His $47.7 billion net worth dethroned former Microsoft CEO Steve Ballmer, who has held the No. 1 spot for the past three years as the owner of the NBA’s Los Angeles Clippers. Ambani’s wealth comes from Reliance Industries, a conglomerate holding company based in Mumbai.
Reliance was originally founded as a small textile manufacturing company by Ambani’s father. The elder Ambani started the company in a small, barely furnished office where he first exported spices to Yemen, then began importing yarn.
By the late 1960s business was booming, but Ambani’s father, who didn’t finish high school, was worried that his kids would grow up spoiled without any real life skills.
His father hired a tutor to give Ambani and his siblings hands-on life experience. For three hours everyday, the tutor would take them on field trips such as riding public transportation or buying tickets at the train station.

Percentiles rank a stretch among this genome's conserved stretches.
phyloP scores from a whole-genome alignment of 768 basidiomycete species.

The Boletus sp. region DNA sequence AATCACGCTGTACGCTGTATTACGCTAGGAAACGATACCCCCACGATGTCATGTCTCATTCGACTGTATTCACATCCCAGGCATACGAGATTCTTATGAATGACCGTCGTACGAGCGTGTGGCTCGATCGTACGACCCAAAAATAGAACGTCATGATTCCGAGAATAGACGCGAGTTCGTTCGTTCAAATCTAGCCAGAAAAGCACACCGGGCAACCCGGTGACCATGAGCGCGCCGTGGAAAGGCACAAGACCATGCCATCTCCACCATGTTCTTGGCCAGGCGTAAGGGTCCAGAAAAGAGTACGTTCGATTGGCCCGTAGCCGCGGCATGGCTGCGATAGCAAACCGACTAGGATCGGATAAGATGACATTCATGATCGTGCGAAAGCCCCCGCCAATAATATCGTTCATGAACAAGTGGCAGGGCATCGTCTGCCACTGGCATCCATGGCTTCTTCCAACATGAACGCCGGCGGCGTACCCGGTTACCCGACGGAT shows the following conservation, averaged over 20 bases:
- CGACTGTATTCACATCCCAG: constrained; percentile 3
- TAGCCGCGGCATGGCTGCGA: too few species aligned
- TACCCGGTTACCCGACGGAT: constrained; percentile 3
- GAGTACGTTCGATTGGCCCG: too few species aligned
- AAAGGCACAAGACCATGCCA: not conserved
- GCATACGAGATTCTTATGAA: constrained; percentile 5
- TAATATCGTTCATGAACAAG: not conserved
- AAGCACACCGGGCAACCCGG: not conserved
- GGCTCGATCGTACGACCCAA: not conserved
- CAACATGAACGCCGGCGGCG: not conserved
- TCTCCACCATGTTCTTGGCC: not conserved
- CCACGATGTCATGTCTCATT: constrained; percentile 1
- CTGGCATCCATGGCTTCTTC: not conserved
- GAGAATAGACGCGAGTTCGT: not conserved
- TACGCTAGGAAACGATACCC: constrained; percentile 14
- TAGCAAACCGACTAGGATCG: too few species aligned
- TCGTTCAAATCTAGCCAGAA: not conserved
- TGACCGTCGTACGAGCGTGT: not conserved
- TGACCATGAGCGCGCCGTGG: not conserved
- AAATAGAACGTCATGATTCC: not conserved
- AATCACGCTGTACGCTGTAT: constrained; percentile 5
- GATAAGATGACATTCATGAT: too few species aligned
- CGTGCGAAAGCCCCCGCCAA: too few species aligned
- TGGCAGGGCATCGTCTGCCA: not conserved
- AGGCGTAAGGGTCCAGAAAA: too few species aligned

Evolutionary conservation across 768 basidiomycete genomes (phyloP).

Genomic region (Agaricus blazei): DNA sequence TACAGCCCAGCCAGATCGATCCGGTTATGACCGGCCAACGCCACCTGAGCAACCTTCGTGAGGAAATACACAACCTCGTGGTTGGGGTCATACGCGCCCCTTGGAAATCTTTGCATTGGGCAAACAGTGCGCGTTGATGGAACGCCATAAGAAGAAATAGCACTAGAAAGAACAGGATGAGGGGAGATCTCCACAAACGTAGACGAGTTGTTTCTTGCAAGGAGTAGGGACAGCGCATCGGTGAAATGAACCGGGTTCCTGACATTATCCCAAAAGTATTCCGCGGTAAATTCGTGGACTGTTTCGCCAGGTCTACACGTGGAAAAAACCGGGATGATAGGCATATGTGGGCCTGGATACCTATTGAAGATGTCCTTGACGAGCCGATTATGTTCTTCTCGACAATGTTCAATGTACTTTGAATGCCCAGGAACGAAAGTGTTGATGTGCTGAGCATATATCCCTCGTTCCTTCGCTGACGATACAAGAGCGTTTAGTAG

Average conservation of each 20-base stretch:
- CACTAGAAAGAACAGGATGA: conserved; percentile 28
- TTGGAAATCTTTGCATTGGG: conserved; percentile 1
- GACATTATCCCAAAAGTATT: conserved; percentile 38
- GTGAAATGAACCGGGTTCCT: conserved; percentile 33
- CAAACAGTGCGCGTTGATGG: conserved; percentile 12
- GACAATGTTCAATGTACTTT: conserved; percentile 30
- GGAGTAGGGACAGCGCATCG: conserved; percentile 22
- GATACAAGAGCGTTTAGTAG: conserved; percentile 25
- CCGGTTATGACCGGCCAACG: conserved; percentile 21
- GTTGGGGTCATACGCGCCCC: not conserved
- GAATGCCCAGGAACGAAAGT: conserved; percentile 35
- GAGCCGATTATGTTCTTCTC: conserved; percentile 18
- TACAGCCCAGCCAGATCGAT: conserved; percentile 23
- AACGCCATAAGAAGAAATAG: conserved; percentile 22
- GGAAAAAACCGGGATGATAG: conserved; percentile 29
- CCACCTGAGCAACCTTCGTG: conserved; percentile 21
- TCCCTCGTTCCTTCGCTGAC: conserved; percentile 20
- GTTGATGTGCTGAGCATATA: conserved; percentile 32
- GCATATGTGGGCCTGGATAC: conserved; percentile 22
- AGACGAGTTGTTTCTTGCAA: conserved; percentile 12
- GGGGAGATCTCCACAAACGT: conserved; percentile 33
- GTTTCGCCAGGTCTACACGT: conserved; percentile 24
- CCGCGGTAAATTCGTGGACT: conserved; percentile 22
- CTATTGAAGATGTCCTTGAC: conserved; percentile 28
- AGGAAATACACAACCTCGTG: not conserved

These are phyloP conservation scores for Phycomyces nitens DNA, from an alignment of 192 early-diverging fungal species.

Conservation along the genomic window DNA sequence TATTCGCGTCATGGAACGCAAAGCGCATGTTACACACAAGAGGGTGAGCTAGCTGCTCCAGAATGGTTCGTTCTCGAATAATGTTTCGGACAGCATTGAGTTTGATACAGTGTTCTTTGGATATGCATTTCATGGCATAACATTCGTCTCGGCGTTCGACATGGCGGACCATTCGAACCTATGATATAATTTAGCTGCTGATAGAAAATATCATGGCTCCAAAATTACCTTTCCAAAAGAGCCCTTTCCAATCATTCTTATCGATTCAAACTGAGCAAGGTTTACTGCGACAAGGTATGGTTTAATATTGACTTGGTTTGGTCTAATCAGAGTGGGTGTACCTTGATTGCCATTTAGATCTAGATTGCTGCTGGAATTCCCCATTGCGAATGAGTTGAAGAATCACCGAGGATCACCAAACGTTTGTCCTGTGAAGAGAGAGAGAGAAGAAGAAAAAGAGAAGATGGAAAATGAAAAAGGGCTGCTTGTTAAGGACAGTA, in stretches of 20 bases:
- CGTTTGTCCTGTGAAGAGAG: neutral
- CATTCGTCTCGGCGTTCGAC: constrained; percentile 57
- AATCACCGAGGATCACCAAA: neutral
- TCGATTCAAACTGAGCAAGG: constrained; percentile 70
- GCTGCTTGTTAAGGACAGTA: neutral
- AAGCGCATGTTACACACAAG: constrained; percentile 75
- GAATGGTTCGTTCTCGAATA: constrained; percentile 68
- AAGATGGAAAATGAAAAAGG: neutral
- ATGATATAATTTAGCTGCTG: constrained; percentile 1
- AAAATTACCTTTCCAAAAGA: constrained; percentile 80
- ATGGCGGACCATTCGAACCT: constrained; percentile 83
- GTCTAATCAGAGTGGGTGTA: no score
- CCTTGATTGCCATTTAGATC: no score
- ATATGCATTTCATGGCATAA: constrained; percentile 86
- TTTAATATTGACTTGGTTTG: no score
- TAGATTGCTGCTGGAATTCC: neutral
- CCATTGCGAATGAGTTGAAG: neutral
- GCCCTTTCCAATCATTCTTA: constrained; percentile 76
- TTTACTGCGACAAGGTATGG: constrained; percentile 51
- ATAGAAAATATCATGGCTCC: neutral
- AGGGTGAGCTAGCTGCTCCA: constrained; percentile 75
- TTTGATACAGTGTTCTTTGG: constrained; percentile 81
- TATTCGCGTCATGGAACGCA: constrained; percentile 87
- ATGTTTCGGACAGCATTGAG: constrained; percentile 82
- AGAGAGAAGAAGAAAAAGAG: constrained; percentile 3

“We never studied. We went out and learned how to play hockey. And we went by bus, and we went by train, and we said, ‘This is what life looks like,'” he told the New York Times in 2008, calling it one of the best life experiences.
When Ambani enrolled in Stanford’s MBA program years later, his father called him back to India to run a yarn manufacturing project at Reliance and gain hands-on training.
Today, the company owns businesses across a number of sectors, including energy, textiles, retail and telecommunications. It’s also the world’s largest oil refining complex.
With a 40 percent stake, Ambani is the largest shareholder at Reliance and he acts as chairman and managing director. His success in running the company more than doubled his net worth from $23.2 billionjust last year.
Through a Reliance subsidiary, the business tycoon purchased the Mumbai Indians in 2008 for just over $100 million, making him the wealthiest cricket owner. The billionaire also owns a residential property worth more than $400 million, according to Bloomberg.